In 2012, Mary Frances established a boutique wine store in Victoria. After operating for three years, Mary hired her brother, Fred, to help with her accounting. Fred produced the first set of financial statements. Mary's office is in her house, and so Fred included Mary's house as an asset and valued it at $800,000, its market value in 2015. Mary's accounts receivable balance is $50,000, but Mary thinks that some of those accounts are not collectible. Fred feels it is reasonable to leave the accounts receivable balance at $50,000 until Mary knows for certain which accounts are not collectible. Fred decides not to include any notes to the financial statements because he feels they reveal too much information.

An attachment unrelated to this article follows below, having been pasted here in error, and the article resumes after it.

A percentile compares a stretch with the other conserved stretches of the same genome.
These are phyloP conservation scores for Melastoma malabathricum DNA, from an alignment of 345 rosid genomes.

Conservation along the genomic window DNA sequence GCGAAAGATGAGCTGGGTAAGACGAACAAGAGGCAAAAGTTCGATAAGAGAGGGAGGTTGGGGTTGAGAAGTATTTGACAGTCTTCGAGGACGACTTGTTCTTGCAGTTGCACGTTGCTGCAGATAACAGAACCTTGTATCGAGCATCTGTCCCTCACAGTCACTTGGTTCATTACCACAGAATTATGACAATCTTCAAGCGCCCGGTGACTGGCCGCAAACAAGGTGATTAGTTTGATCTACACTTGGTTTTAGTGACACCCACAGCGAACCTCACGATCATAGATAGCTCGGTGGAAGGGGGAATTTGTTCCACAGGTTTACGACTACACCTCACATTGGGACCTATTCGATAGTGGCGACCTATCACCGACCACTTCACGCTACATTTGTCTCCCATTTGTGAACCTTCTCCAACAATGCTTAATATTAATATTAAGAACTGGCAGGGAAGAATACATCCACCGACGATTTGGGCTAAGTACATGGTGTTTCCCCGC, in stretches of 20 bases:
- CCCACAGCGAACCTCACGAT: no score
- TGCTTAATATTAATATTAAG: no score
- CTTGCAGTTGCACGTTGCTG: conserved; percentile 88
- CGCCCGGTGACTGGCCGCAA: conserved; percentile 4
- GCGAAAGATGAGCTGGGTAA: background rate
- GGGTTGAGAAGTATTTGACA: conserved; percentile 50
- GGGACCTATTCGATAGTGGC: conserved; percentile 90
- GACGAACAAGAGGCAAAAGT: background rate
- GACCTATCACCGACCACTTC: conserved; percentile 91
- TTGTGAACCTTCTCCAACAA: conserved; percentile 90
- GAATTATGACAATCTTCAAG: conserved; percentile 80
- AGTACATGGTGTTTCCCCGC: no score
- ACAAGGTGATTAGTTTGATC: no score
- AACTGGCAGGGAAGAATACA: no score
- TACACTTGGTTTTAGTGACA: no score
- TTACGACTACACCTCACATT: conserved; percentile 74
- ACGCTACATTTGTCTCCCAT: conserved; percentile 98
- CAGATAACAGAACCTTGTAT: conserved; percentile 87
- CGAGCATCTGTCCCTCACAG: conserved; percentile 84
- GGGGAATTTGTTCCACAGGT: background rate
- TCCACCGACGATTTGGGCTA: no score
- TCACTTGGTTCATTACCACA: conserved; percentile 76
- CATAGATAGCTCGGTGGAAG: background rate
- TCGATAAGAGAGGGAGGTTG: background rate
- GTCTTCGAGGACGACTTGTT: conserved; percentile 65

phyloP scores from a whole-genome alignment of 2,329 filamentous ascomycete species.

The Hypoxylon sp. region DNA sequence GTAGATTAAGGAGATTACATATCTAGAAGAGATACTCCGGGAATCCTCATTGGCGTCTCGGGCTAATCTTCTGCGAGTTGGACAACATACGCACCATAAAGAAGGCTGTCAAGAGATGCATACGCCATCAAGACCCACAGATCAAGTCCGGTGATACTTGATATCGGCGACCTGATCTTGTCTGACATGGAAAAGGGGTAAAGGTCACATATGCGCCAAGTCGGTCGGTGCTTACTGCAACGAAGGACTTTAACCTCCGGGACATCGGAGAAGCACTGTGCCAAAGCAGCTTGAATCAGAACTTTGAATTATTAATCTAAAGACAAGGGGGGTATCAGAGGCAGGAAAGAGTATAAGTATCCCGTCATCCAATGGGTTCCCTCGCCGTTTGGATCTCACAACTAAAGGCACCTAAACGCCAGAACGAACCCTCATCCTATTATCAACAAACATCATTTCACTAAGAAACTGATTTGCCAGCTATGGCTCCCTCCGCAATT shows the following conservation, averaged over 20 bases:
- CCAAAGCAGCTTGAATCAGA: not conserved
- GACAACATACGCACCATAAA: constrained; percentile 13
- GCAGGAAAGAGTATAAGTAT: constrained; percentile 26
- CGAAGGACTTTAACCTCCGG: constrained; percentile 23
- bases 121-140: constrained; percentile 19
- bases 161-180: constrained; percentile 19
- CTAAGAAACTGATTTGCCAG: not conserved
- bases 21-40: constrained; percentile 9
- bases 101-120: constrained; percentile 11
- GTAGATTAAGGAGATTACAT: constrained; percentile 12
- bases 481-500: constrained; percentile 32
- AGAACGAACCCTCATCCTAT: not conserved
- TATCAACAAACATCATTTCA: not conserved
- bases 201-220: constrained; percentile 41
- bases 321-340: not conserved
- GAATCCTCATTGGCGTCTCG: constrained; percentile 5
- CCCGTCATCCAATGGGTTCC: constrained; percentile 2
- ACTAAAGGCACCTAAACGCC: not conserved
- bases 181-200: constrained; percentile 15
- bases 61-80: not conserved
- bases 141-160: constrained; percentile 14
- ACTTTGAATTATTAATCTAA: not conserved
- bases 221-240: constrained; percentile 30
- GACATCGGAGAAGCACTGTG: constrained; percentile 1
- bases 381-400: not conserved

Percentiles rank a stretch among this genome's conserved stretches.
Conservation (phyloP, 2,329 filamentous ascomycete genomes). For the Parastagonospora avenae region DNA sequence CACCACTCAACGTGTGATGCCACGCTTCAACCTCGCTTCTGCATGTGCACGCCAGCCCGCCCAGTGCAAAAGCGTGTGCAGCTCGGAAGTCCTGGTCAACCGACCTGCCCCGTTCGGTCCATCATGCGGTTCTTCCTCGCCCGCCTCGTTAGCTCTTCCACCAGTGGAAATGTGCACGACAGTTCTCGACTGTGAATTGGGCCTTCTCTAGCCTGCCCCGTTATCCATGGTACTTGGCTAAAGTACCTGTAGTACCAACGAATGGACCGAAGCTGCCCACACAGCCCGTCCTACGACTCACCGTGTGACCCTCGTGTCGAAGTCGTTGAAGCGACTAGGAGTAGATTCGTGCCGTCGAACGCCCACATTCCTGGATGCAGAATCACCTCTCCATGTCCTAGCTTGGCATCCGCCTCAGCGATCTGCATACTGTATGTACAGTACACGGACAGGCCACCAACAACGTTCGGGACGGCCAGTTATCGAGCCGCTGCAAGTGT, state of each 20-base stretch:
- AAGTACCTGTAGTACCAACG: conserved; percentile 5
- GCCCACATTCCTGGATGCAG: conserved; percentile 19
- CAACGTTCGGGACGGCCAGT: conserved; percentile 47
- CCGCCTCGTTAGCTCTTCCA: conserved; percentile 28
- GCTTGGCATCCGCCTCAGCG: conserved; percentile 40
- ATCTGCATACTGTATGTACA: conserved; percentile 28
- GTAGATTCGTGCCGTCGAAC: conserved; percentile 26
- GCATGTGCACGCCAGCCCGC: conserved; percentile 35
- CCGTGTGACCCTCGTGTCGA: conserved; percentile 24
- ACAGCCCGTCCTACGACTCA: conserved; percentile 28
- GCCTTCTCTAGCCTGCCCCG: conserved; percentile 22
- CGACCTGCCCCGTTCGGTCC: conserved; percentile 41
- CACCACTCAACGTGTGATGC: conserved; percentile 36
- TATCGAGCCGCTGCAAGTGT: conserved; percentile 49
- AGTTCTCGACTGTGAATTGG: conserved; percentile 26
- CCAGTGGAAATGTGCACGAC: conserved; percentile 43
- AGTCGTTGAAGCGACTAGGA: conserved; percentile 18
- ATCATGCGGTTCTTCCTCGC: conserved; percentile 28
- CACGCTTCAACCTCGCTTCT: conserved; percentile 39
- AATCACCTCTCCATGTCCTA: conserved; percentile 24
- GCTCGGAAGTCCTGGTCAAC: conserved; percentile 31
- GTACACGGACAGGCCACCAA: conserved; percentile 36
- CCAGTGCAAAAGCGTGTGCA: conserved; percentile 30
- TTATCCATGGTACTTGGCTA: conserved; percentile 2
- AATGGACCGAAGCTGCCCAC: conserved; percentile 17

Since Mary does not own the building in which the wine store is located, Fred feels it is appropriate to expense the $25,000 Mary spent in 2015 on leasehold improvements to the wine store.
1. In groups, discuss which of the conceptual framework elements Fred has violated and the cause of the violation.
2. Where possible, identify the action that Fred should take to produce financial statements in accordance with generally accepted accounting principles.